Pilate went on: “Over here you’ve got Barabbas. Barabbas has been burning the system down, killing people. Do you want him? Or over here I’ve got Jesus, who claims to be the son of God. I’ve interrogated him, and I can’t find anything wrong with him, other than the fact that some dead people are alive because of him, some blind people have seen, some deaf people are hearing and, by the way, he did feed a few thousand people with a welfare give-away program, but other than that I can’t find anything wrong with him. Now which one do you want? Jesus or Barabbas?”

And with one voice they cried out, “Give us Barabbas!” The question is: Why Barabbas and not Jesus? Barabbas is the cat burning the system down, he is killing people. Why him instead of Jesus? Very simple: if you let Barabbas go, you can always stop him. The most Barabbas will do is go out, round up another bunch of guerrillas and start another riot. And you will always stop him by rolling your tanks into his neighborhood, bringing out the National Guard and putting his riot down. Find out where he is keeping his ammunition. Raid his apartment without a search warrant and shoot him while he is still asleep. You can stop Barabbas.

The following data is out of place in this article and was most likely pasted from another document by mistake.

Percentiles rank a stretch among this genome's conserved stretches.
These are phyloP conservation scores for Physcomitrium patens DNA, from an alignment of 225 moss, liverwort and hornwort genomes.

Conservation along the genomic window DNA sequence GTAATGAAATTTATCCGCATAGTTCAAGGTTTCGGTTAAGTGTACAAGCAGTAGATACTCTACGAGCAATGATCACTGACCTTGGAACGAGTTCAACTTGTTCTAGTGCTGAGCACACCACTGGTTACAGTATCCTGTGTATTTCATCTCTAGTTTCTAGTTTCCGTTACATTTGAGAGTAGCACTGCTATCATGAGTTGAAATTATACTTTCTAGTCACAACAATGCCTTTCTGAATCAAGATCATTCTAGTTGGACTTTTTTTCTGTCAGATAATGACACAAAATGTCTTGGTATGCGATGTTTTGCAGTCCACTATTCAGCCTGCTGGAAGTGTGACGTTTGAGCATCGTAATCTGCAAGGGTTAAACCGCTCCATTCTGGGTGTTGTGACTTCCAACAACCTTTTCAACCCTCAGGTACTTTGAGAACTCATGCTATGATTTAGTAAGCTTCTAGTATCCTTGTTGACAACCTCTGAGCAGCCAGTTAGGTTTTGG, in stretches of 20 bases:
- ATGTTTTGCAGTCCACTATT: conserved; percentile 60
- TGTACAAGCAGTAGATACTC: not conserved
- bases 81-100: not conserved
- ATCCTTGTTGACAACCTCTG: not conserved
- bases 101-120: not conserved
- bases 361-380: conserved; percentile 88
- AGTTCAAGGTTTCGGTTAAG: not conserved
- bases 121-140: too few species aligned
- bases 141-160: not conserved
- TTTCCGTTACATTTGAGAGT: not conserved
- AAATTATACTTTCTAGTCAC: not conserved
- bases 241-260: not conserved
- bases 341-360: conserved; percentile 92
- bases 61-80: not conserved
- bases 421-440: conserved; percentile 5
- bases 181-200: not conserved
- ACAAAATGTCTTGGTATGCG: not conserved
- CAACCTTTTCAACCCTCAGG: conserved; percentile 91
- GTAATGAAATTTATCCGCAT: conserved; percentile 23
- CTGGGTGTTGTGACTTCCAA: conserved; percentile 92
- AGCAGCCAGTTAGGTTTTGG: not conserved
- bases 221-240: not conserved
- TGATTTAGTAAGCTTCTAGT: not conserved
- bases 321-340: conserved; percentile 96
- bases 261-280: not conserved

But how do you stop Jesus? They took and nailed him to a cross. But they did not realize that, in nailing Jesus to the cross, they were putting up on that cross the sinful nature of all humanity. I was told that as Christ was nailed to the cross, it was more than just a political radical dying; he was God’s answer to the human dilemma. On that cross Christ was bearing in his own body my sin, and he was proclaiming my liberation on that cross. And on that cross he shed his blood to cleanse me of all my sin, to set me free. They took and buried him, rolled a stone over his grave, wiped their hands and said, “That is one radical who will never disturb us again. We have gotten rid of him. We will never hear any more of his words of revolution.”

Three days later Jesus Christ pulled off one of the greatest political coups of all time: he got up out of the grave. When he arose from the dead, the Bible now calls him the second man, the new man, the leader of a new creation. A Christ who has come to overthrow the existing order and to establish a new order that is not built on man. Keep in mind, my friend, with all your militancy and radicalism, that all the systems of men are doomed to destruction. All the systems of men will crumble and, finally, only God’s kingdom and his righteousness will prevail. You will never be radical until you become part of that new order and then go into a world that’s enslaved, a world that’s filled with hunger and poverty and racism and all those things of the work of the devil.